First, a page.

No one pretends, of course, that the entire body of Volunteers whom we see drilling and route-marching day by day are capable of the exertions involved in a strenuous campaign. But a very large percentage of them are quite capable of being made fit to serve in a home-defence army, and it is a feeble and shortsighted policy to give them the official cold shoulder and nip their enthusiasm in the bud. At the present moment they cost nothing, and they are doing good and useful work. Is it expecting too much to suggest that their work should be encouraged with something a little more stimulating than a scarlet arm-band and a form of "recognition" which, upon close analysis, will be found to mean very little indeed?

There has been too strong a tendency in the past to praise, in immoderate terms, German methods and German efficiency. But, undoubtedly, there are certain things which we can learn from the enemy, and one of them is the speed and energy with which the Germans, at the present moment, are turning to their advantage popular enthusiasm of exactly the same nature as that which has produced the Volunteer movement here. It is a popular misconception that in a conscriptionist country every man, without distinction, is swept into the ranks for his allotted term. This is by no means the case. There are many reasons for exemption, and a very large proportion of the German people, when war broke out, had never done any military duty.

Travellers who have recently returned from Germany report that the Volunteer movement there has made gigantic strides. Men have come forward in thousands, and the Government, with German energy and foresight, has pounced upon this splendid volume of material and is rapidly licking it into shape. I don't believe, for one moment, the highly coloured stories which represent Germany as being short of rifles, ammunition, and other munitions of war: she has, apparently, more than sufficient to arm her forces in the field and to permit her to arm her volunteers as well.

Whether I am right or wrong, the German Government is taking full advantage of the patriotic spirit of its subjects, and there does not appear to be any good reason why our Government should not take a leaf out of the enemy's book. If they would do so and help the Volunteer movement by sympathy and encouragement, and the assurance that more would be done at the earliest possible moment, we should be in a better condition to meet an invasion than we are to-day, in that we should have an enormous reserve of strength for use in case of emergency. No doubt the military authorities, after the most careful study of the subject, feel convinced that our safety is assured: my point is, that in a matter of such gravity it is impossible to have too great a margin of safety. It is no use blinking the fact that, despite the efforts we have made, and are making, the time may come when the entire manhood of the United Kingdom must be called upon to take part in a deadly struggle for national existence. Trustworthy reports state that the Germans are actually arming something over four million fresh troops—some of them have already been in action—and if this estimate prove well founded, it is quite clear that the crisis of the world-war is yet to come. I do not think any one will deny that when it does come we shall need every man we can get.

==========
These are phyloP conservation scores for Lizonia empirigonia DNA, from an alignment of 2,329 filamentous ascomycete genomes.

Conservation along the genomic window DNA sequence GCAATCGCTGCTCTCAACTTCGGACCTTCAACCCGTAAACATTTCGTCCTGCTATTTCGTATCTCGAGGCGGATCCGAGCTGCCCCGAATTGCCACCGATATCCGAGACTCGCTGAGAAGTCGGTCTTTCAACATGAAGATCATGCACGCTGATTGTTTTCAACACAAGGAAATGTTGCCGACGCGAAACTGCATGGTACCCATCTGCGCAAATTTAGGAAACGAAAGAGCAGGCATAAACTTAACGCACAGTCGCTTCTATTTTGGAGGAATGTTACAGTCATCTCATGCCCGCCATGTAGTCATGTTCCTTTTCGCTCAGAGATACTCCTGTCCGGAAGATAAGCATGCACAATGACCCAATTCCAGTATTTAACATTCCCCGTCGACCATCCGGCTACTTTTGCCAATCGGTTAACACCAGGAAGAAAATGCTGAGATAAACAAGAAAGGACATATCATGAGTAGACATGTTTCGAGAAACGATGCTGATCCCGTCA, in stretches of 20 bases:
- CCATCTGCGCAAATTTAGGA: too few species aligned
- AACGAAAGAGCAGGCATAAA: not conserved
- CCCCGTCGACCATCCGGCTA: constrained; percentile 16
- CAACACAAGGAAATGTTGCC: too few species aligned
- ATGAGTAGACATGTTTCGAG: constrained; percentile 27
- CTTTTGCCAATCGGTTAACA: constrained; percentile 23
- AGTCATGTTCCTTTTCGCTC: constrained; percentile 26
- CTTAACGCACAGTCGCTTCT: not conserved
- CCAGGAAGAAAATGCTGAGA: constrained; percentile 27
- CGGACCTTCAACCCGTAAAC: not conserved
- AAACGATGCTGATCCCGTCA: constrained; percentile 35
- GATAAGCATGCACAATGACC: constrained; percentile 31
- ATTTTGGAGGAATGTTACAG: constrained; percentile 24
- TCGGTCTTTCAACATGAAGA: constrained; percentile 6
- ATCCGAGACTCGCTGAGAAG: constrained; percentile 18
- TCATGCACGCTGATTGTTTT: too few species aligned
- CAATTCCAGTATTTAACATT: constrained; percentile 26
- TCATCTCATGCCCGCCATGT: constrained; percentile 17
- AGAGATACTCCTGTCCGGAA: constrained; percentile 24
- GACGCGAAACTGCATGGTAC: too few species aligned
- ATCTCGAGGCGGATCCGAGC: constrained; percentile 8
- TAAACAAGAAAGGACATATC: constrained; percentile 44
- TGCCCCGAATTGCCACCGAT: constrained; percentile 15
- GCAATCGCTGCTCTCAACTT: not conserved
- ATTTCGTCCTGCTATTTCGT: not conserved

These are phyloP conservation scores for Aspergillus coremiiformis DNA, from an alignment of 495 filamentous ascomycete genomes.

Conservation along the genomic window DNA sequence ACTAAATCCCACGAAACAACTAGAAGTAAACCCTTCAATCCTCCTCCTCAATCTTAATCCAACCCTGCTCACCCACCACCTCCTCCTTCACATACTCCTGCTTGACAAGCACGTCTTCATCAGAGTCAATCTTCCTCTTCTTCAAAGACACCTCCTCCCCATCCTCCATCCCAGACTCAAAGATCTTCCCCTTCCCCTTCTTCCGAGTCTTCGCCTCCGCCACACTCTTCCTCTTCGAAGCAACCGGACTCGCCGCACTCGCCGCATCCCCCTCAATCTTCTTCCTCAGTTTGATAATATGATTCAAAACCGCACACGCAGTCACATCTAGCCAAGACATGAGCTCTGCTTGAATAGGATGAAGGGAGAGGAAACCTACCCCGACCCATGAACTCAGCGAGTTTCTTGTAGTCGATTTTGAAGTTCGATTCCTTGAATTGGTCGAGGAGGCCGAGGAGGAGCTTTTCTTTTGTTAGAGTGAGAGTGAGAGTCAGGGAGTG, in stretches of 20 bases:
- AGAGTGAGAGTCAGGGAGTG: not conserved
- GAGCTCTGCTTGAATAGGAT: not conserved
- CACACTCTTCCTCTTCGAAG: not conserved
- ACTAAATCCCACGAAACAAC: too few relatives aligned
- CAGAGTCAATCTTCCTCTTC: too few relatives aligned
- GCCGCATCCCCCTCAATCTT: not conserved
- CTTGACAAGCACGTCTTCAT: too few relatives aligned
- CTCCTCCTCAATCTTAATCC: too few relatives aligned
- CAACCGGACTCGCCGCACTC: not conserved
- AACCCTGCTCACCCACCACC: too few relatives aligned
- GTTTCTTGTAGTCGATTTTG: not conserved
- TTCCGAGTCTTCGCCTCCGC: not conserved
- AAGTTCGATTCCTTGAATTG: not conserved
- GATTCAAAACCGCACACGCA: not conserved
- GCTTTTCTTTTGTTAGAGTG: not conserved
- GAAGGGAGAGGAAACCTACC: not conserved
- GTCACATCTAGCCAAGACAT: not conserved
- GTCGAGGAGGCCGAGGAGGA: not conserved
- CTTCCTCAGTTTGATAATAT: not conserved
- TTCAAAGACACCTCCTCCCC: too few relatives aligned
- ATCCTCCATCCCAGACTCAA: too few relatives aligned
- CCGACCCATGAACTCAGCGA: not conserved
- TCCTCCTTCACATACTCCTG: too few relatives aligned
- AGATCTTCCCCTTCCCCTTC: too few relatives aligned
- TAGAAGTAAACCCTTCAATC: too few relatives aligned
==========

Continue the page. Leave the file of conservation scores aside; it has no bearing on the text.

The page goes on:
Closely allied with the subject of invasion are the German methods of "frightfulness" by means of their submarines and aircraft. Of the latter, it would seem, we are justified in speaking with absolute contempt. Three attempts at air raids on our shores have been made, and though, unhappily, some innocent lives were lost through the enemy's indiscriminate bomb-dropping, the military effect up to the day I pen these lines has been absolutely nil, except to assist us in bringing more recruits to the colours. Several of the vast, unwieldy Zeppelins, of which the Germans boasted so loudly, have been lost either through gunfire or in gales, while we have official authority for saying that our own air-service is so incomparably superior to that of the enemy that the German aviators, like the baby-killers of Scarborough, seek safety in retreat directly they are confronted by the British fliers. No doubt the German airmen have their value as scouts and observers, but it is abundantly clear that, as a striking unit, they are hopelessly outclassed. They have done nothing to compare with the daring raids on Friedrichshafen and Düsseldorf, to say nothing of the magnificent and devastating attack by the British and French airmen on Zeebrugge, Ostend, and Antwerp.

The submarine menace stands on another and very different footing, for the simple reason that luck, pure and simple, enters very largely into the operations of the underwater craft. It is quite conceivable that, favoured by fortune and with a conveniently hidden base of supplies—one of which, a petrol-base, I indicated to the authorities on March 15th—either afloat or ashore, submarines might do an enormous amount of damage on our trade routes.